We are all in the people business – yes all of us!
What industry are we in here? Are we in the retail business, are we in the sales business or the people business? What are we doing here?
This was the leadership conversation we had today. The truth of it is clear to me, but some in the group see it more straightforward than others. For example, some see it as being in the results business. I understand that perspective, but, yep, there is a but… that perspective does frustrate me.
Maybe I am making it too simplistic by saying we are in the people business, but then again, I frame everything as being in the people business. Because I fecken believe that to the very core of my being. You take just about anything, and you will be able to pare it back to ‘being in the people business.’
If you are selling umbrellas, then you are in the people business. If you are manufacturing refrigerators, then, again, you are in the people business. If you are running a top restaurant, then you are in the people business. If you are sending someone into space on a commercial rocket – yer in the people business mate. You get the idea.
“The primary job of each manager is to help people be more effective in their job and to grow and develop. Managers achieve this through support, respect, and trust.”Bill Campbell: Trillion Dollar Coach
Suppose you are framing whatever you are doing as being in the people business. In that case, you need to go that one stage further and work out what type of people business you are in.
Suppose you are into blagging sales without due care for the customer or the employee. In that case, you are in the ‘ripping people off people business’. That is one business to be in; that’s ok, but be clear in what people model you are engaged in. Don’t romanticise it. Call it for what it is and reward the cutthroat employees accordingly.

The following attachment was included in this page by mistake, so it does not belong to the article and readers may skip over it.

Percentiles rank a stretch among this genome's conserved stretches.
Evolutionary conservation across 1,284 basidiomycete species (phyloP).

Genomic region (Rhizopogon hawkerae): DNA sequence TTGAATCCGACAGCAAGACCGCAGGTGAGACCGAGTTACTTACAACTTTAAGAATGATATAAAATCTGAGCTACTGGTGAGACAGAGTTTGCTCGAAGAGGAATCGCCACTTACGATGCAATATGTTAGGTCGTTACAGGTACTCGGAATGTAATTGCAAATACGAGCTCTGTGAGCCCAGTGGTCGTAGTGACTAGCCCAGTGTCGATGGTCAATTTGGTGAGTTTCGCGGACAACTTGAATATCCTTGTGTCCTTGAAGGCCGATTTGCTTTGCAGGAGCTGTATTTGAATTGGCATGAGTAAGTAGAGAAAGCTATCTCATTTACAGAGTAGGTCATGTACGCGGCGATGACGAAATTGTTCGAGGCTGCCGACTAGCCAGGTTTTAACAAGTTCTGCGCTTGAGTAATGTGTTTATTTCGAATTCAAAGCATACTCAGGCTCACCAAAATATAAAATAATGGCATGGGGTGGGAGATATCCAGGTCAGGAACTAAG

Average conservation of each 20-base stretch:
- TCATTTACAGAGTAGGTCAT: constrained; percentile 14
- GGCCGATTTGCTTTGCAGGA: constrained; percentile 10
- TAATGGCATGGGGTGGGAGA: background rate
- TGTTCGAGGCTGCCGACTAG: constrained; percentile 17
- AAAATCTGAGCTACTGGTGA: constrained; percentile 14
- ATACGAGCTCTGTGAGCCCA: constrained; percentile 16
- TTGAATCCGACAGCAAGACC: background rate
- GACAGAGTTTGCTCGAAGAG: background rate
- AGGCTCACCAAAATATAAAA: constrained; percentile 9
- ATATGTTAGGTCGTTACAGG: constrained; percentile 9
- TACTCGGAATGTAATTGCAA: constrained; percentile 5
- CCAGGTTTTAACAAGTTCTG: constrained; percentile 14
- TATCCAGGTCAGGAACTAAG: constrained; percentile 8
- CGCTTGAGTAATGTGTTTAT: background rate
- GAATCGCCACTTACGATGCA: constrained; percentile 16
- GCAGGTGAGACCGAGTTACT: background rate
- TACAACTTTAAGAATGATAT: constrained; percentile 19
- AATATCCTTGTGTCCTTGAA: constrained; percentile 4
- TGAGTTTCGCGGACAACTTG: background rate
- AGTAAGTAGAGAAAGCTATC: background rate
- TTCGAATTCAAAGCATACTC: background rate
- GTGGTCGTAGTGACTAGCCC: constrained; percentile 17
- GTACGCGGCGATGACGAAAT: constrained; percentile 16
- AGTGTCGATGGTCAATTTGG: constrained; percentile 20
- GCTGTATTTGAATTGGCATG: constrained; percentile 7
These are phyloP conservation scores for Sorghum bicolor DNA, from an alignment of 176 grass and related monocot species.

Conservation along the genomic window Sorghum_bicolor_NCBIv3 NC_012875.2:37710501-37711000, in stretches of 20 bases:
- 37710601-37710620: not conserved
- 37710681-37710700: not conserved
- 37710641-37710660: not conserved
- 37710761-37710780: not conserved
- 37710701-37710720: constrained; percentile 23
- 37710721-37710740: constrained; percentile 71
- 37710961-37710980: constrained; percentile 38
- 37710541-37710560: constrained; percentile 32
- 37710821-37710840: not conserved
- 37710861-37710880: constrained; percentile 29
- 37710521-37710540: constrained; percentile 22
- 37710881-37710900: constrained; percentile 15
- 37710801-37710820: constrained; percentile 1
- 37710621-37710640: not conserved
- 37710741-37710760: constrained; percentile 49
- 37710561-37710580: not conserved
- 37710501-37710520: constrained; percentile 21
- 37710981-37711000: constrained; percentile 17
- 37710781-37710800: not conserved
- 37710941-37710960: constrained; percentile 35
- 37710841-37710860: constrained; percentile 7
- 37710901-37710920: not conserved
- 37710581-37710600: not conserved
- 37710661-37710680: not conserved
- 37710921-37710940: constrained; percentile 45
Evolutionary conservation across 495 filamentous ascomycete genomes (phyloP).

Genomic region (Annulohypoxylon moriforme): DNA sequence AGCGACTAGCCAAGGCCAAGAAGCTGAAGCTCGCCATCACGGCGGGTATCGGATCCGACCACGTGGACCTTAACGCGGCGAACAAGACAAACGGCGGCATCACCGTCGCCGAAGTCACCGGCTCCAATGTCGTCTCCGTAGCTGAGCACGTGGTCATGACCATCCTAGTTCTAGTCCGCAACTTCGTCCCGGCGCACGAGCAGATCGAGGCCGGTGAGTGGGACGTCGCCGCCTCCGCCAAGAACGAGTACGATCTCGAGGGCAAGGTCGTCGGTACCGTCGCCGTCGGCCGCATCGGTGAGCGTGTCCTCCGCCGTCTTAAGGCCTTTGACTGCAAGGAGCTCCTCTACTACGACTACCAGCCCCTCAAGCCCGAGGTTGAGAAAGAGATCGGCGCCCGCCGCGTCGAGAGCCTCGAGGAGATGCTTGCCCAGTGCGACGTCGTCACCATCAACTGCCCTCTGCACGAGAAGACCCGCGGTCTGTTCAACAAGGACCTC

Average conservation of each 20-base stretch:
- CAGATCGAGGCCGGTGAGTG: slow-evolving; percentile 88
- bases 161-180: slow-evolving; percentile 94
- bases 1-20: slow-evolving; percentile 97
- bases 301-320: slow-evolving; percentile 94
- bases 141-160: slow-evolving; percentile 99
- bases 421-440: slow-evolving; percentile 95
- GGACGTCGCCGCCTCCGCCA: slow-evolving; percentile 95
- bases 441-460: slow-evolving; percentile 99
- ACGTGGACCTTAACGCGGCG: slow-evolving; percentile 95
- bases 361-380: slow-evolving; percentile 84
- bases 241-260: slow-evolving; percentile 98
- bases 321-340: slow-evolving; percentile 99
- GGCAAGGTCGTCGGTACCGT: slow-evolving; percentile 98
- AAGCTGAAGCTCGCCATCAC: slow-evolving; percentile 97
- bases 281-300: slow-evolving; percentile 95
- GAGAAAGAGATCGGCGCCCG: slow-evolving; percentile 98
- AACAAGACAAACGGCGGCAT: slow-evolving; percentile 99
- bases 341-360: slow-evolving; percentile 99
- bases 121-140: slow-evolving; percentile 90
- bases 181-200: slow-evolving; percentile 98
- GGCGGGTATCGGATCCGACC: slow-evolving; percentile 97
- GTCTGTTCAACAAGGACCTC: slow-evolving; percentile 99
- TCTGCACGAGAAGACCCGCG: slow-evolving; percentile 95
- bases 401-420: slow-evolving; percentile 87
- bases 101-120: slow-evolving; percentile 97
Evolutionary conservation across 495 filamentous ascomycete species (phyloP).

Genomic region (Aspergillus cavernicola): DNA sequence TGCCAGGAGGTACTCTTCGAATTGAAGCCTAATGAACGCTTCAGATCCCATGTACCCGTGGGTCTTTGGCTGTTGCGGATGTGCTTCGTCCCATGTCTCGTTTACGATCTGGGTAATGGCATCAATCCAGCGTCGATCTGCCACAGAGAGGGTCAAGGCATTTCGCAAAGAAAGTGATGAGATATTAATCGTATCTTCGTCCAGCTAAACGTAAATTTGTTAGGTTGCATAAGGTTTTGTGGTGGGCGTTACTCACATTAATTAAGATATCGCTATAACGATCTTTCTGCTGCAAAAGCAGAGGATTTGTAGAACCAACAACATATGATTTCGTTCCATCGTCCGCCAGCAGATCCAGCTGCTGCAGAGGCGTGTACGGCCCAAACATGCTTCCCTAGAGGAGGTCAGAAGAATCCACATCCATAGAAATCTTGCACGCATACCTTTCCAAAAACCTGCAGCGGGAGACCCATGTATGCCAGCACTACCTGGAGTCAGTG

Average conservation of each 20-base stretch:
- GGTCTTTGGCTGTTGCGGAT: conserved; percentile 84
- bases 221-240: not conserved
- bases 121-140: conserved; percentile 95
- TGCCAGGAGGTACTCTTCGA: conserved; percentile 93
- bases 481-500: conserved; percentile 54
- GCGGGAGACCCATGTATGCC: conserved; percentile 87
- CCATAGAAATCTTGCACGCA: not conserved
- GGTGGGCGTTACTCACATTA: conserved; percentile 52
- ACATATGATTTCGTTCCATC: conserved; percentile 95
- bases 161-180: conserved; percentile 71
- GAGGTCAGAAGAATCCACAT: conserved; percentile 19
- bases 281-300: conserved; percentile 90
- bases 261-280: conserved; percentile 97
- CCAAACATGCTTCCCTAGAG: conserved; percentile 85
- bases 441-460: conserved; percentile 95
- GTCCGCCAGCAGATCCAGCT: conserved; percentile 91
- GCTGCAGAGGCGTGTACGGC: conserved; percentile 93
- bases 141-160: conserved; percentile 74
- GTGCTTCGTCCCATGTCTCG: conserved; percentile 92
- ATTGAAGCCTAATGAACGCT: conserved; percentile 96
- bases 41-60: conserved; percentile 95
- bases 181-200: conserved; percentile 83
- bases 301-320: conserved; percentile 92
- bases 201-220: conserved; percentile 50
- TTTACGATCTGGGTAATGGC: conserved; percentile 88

If you are driving for results at all cost and focus the team on that without any due care. Then you are on the ‘exhausting every ounce out of your team people business’, and that has an outcome measured in many ways. Try incentivising that… they won’t give a feck, and incentives are for the fittest. The others, not so fit, are trying to survive
Suppose you are interested in getting suitable options for your customer so that they build a long-standing relationship with your company. In that case, you are in the ‘customer relationship people business’, and you can shape your teams to appreciate and engage in that model. You can incentivise them accordingly to this design. Things might just match up well for everyone.
Suppose you are engaging and listening to your people and supporting them in all of their future aspirations and career goals. In that case, you are in the ‘growing great people business’, which is an exciting business to be a part of. So build a broad incentive that recognises and rewards the person who brings their whole self to the job. This is edging on a jackpot level of payout of connection for everyone involved
No bias there. Wink. Wink.
The challenge to all of this comes when you get the people business you are in mixed up with the incentive scheme from the other. That is a fecking mess, but many company’s do incentivise in this way. But, unfortunately, they create a complete mismatch of an incentive scheme that rewards the completely opposite behaviour from the organisation’s values.
When that happens, the organisation needs to do one of two things. Either it changes its incentive schemes to reflect the perceived company culture, or it stands up and gets honest with its values and calls it for what it is. They do not match and so they shift their value system – never an easy task.
The outcome of all of this is you have to incentivise your team in the right way to generate the correct behaviours.
That’s if you have to incentivise your people at all. There are better ways to engage people when you are in the people business, and you can achieve the same, if not better, results…
…with a whole lot less of the industry.